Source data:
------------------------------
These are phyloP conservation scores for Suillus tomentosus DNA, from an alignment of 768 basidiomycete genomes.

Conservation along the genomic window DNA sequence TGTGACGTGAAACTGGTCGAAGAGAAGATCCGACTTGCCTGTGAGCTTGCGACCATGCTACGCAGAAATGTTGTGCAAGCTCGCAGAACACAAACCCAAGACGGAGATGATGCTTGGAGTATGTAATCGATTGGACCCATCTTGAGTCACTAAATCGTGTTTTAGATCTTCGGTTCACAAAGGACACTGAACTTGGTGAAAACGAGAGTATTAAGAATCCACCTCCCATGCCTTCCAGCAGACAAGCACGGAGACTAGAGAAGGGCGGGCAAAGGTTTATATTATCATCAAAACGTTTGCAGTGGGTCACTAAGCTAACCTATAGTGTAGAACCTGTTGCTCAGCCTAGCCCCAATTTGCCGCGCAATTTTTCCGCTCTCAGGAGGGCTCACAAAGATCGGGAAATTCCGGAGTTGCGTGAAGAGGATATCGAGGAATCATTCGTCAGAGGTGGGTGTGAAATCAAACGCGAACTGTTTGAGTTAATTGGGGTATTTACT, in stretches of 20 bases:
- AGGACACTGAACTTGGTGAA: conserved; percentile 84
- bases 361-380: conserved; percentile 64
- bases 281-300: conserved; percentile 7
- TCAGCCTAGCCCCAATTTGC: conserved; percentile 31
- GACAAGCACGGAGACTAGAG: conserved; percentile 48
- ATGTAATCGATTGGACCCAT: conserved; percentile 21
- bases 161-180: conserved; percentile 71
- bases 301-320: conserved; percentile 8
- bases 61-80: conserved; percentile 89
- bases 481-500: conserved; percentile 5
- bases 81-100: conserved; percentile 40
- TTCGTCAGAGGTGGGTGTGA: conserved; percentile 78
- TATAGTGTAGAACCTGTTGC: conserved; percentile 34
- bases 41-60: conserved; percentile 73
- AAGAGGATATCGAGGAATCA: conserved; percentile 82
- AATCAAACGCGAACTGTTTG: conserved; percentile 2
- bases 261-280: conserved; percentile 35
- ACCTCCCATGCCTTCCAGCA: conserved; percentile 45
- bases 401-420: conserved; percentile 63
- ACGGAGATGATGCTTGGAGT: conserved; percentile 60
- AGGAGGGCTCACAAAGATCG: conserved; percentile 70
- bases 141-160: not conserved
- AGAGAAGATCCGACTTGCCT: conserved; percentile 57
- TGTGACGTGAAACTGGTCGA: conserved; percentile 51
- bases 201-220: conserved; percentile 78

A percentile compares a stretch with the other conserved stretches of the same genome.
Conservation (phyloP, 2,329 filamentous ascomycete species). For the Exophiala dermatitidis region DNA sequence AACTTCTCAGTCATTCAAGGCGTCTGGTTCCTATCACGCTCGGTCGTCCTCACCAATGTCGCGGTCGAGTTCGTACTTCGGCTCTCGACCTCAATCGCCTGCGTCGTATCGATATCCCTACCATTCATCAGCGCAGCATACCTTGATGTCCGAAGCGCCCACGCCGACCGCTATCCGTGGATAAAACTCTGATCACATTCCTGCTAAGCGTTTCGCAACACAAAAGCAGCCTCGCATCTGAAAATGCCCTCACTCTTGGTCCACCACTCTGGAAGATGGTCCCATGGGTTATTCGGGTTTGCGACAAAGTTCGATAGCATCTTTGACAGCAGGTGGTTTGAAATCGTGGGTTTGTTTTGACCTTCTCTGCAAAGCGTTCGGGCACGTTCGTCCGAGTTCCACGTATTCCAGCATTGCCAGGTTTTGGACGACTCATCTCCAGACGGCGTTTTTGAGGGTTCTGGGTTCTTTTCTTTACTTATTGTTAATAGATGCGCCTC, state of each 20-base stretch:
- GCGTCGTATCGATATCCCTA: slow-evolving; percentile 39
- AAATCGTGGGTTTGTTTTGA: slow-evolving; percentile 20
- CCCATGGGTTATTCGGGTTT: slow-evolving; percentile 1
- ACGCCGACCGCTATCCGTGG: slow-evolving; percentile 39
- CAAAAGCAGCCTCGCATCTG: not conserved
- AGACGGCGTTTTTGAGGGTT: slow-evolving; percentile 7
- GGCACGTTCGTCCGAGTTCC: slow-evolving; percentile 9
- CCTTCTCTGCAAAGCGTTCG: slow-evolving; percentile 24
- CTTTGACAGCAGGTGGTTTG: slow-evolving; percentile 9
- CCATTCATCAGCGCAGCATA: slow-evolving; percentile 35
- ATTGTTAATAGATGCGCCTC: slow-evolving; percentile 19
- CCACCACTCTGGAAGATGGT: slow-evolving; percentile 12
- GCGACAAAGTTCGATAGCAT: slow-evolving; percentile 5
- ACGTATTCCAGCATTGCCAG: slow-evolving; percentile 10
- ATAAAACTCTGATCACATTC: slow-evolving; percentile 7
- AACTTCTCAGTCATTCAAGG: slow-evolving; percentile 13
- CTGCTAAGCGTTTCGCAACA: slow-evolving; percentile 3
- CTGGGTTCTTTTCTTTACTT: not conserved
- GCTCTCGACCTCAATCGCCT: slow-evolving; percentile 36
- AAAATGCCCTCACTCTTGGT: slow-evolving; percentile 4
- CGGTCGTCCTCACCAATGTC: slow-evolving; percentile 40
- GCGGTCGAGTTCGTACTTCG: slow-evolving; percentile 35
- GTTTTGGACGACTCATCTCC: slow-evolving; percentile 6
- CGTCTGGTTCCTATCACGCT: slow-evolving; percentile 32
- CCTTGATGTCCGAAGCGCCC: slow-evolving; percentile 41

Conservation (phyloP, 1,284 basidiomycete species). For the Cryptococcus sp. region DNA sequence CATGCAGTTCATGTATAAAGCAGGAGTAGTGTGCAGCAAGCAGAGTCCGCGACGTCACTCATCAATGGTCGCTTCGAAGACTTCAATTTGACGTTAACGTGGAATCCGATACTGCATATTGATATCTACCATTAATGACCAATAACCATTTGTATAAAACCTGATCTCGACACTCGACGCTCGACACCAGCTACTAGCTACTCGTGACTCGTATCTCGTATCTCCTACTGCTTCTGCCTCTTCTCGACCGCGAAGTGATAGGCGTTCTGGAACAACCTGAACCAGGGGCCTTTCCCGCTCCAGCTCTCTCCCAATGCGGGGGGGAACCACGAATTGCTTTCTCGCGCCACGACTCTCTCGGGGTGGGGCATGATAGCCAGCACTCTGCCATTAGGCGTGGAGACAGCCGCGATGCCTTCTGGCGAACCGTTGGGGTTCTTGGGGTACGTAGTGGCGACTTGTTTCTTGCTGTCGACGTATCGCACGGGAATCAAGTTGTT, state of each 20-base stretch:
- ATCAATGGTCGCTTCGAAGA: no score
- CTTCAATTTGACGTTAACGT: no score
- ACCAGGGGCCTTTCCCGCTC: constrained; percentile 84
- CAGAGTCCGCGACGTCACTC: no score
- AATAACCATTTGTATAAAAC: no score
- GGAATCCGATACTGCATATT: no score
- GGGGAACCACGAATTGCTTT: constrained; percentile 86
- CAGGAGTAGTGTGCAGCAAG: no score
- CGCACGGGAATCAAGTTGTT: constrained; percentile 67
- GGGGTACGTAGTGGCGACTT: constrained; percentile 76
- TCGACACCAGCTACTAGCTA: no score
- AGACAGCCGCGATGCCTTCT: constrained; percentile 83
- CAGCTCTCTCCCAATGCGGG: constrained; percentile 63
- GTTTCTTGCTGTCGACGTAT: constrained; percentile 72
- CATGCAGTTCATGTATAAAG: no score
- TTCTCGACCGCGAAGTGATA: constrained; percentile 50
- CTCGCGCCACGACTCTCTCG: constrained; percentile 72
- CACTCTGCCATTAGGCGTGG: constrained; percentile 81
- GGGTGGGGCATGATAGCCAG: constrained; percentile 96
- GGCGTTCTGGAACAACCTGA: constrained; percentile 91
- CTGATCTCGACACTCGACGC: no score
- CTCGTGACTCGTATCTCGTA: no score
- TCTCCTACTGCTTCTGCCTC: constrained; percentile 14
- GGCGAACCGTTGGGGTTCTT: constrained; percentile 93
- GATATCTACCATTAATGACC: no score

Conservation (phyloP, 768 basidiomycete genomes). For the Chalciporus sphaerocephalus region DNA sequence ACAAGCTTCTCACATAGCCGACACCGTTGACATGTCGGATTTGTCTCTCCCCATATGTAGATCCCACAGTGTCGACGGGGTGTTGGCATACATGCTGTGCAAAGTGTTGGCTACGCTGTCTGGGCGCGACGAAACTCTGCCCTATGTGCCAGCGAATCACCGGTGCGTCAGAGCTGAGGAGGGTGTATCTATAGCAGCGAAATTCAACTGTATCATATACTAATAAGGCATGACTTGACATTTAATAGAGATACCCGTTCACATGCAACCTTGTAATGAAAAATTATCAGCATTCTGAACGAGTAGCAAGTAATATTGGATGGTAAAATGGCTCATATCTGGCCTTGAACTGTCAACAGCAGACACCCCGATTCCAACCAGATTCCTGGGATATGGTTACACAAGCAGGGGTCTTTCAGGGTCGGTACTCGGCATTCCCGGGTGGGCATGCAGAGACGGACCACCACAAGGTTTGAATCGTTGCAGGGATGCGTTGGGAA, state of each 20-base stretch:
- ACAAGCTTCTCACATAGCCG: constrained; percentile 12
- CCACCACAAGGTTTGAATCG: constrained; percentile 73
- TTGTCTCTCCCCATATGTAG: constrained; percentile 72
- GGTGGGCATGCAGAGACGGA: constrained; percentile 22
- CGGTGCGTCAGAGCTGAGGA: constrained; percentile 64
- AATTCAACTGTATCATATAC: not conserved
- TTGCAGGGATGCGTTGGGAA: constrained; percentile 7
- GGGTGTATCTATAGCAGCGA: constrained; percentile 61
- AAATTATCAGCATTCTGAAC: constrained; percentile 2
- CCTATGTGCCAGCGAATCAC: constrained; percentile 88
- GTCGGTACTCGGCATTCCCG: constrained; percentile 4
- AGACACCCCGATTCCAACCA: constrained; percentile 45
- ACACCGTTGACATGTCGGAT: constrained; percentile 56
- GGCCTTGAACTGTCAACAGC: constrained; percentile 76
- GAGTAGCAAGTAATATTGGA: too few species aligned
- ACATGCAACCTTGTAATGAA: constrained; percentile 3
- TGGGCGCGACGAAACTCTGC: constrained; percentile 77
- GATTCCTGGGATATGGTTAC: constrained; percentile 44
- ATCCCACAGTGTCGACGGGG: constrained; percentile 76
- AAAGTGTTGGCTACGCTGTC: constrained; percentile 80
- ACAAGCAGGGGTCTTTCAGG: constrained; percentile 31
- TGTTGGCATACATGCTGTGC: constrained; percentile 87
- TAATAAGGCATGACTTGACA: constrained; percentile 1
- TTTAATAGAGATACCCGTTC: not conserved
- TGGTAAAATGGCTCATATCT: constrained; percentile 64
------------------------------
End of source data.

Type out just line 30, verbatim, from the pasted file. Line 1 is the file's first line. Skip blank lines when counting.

- GCGTCGTATCGATATCCCTA: slow-evolving; percentile 39